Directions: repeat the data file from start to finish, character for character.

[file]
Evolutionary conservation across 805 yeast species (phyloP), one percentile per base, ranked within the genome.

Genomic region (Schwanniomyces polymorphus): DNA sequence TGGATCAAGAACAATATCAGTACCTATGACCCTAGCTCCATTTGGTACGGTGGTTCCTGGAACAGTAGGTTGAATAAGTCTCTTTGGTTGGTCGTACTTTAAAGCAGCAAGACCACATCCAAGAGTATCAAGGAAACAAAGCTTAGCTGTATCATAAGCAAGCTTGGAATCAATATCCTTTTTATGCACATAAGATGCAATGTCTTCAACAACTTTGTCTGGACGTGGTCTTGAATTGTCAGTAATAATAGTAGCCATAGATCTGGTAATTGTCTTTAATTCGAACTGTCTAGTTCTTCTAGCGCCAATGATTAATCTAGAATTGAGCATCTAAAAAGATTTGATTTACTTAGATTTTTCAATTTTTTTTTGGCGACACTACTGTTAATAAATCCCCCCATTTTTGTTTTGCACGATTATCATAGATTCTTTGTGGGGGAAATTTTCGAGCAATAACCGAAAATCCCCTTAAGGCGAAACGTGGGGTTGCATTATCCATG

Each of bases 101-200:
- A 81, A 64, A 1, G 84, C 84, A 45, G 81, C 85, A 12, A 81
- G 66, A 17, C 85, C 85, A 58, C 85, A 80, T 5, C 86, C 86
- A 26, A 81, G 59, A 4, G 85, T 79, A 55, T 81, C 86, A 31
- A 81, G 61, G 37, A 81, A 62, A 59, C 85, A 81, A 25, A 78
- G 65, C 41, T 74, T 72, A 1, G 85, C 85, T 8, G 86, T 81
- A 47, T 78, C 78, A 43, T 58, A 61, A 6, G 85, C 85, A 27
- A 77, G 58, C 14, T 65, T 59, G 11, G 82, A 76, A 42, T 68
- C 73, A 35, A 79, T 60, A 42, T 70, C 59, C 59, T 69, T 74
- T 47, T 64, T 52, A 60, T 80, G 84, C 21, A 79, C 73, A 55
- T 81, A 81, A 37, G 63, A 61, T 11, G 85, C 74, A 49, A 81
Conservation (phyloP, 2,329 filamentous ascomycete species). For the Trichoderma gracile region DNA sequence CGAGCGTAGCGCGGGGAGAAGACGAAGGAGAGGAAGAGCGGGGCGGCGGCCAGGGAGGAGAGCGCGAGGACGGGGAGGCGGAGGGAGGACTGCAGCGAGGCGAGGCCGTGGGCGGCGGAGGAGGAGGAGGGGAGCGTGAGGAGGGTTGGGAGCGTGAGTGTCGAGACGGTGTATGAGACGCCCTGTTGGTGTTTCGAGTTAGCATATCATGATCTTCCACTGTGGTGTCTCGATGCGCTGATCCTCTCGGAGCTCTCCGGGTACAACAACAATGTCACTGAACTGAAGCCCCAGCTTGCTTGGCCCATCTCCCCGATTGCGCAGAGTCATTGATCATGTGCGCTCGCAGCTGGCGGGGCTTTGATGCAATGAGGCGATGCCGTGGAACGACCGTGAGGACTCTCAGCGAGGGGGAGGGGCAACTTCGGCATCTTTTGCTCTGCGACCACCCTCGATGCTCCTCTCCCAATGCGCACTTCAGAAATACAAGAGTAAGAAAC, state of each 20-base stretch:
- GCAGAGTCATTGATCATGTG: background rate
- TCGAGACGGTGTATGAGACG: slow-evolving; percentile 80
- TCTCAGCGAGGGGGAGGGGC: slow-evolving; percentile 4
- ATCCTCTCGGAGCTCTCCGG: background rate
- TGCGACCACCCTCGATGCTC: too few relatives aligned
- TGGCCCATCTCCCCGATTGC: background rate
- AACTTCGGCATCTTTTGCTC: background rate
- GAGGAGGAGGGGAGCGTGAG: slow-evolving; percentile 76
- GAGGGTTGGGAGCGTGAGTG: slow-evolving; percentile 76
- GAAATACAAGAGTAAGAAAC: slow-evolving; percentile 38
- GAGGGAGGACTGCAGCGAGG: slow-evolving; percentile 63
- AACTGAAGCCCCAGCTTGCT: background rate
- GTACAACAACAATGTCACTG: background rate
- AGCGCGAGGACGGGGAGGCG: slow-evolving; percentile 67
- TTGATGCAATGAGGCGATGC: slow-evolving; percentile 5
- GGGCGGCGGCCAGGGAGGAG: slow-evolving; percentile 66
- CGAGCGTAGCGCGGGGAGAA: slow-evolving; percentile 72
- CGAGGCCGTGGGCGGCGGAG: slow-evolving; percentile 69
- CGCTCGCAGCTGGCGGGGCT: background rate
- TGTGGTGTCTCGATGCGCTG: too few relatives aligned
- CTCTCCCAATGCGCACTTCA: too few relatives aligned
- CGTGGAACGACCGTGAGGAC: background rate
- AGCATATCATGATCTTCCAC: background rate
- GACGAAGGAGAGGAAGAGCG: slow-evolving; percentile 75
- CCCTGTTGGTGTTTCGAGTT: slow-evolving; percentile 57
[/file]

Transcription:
Evolutionary conservation across 805 yeast species (phyloP), one percentile per base, ranked within the genome.

Genomic region (Schwanniomyces polymorphus): DNA sequence TGGATCAAGAACAATATCAGTACCTATGACCCTAGCTCCATTTGGTACGGTGGTTCCTGGAACAGTAGGTTGAATAAGTCTCTTTGGTTGGTCGTACTTTAAAGCAGCAAGACCACATCCAAGAGTATCAAGGAAACAAAGCTTAGCTGTATCATAAGCAAGCTTGGAATCAATATCCTTTTTATGCACATAAGATGCAATGTCTTCAACAACTTTGTCTGGACGTGGTCTTGAATTGTCAGTAATAATAGTAGCCATAGATCTGGTAATTGTCTTTAATTCGAACTGTCTAGTTCTTCTAGCGCCAATGATTAATCTAGAATTGAGCATCTAAAAAGATTTGATTTACTTAGATTTTTCAATTTTTTTTTGGCGACACTACTGTTAATAAATCCCCCCATTTTTGTTTTGCACGATTATCATAGATTCTTTGTGGGGGAAATTTTCGAGCAATAACCGAAAATCCCCTTAAGGCGAAACGTGGGGTTGCATTATCCATG

Each of bases 101-200:
- A 81, A 64, A 1, G 84, C 84, A 45, G 81, C 85, A 12, A 81
- G 66, A 17, C 85, C 85, A 58, C 85, A 80, T 5, C 86, C 86
- A 26, A 81, G 59, A 4, G 85, T 79, A 55, T 81, C 86, A 31
- A 81, G 61, G 37, A 81, A 62, A 59, C 85, A 81, A 25, A 78
- G 65, C 41, T 74, T 72, A 1, G 85, C 85, T 8, G 86, T 81
- A 47, T 78, C 78, A 43, T 58, A 61, A 6, G 85, C 85, A 27
- A 77, G 58, C 14, T 65, T 59, G 11, G 82, A 76, A 42, T 68
- C 73, A 35, A 79, T 60, A 42, T 70, C 59, C 59, T 69, T 74
- T 47, T 64, T 52, A 60, T 80, G 84, C 21, A 79, C 73, A 55
- T 81, A 81, A 37, G 63, A 61, T 11, G 85, C 74, A 49, A 81
Conservation (phyloP, 2,329 filamentous ascomycete species). For the Trichoderma gracile region DNA sequence CGAGCGTAGCGCGGGGAGAAGACGAAGGAGAGGAAGAGCGGGGCGGCGGCCAGGGAGGAGAGCGCGAGGACGGGGAGGCGGAGGGAGGACTGCAGCGAGGCGAGGCCGTGGGCGGCGGAGGAGGAGGAGGGGAGCGTGAGGAGGGTTGGGAGCGTGAGTGTCGAGACGGTGTATGAGACGCCCTGTTGGTGTTTCGAGTTAGCATATCATGATCTTCCACTGTGGTGTCTCGATGCGCTGATCCTCTCGGAGCTCTCCGGGTACAACAACAATGTCACTGAACTGAAGCCCCAGCTTGCTTGGCCCATCTCCCCGATTGCGCAGAGTCATTGATCATGTGCGCTCGCAGCTGGCGGGGCTTTGATGCAATGAGGCGATGCCGTGGAACGACCGTGAGGACTCTCAGCGAGGGGGAGGGGCAACTTCGGCATCTTTTGCTCTGCGACCACCCTCGATGCTCCTCTCCCAATGCGCACTTCAGAAATACAAGAGTAAGAAAC, state of each 20-base stretch:
- GCAGAGTCATTGATCATGTG: background rate
- TCGAGACGGTGTATGAGACG: slow-evolving; percentile 80
- TCTCAGCGAGGGGGAGGGGC: slow-evolving; percentile 4
- ATCCTCTCGGAGCTCTCCGG: background rate
- TGCGACCACCCTCGATGCTC: too few relatives aligned
- TGGCCCATCTCCCCGATTGC: background rate
- AACTTCGGCATCTTTTGCTC: background rate
- GAGGAGGAGGGGAGCGTGAG: slow-evolving; percentile 76
- GAGGGTTGGGAGCGTGAGTG: slow-evolving; percentile 76
- GAAATACAAGAGTAAGAAAC: slow-evolving; percentile 38
- GAGGGAGGACTGCAGCGAGG: slow-evolving; percentile 63
- AACTGAAGCCCCAGCTTGCT: background rate
- GTACAACAACAATGTCACTG: background rate
- AGCGCGAGGACGGGGAGGCG: slow-evolving; percentile 67
- TTGATGCAATGAGGCGATGC: slow-evolving; percentile 5
- GGGCGGCGGCCAGGGAGGAG: slow-evolving; percentile 66
- CGAGCGTAGCGCGGGGAGAA: slow-evolving; percentile 72
- CGAGGCCGTGGGCGGCGGAG: slow-evolving; percentile 69
- CGCTCGCAGCTGGCGGGGCT: background rate
- TGTGGTGTCTCGATGCGCTG: too few relatives aligned
- CTCTCCCAATGCGCACTTCA: too few relatives aligned
- CGTGGAACGACCGTGAGGAC: background rate
- AGCATATCATGATCTTCCAC: background rate
- GACGAAGGAGAGGAAGAGCG: slow-evolving; percentile 75
- CCCTGTTGGTGTTTCGAGTT: slow-evolving; percentile 57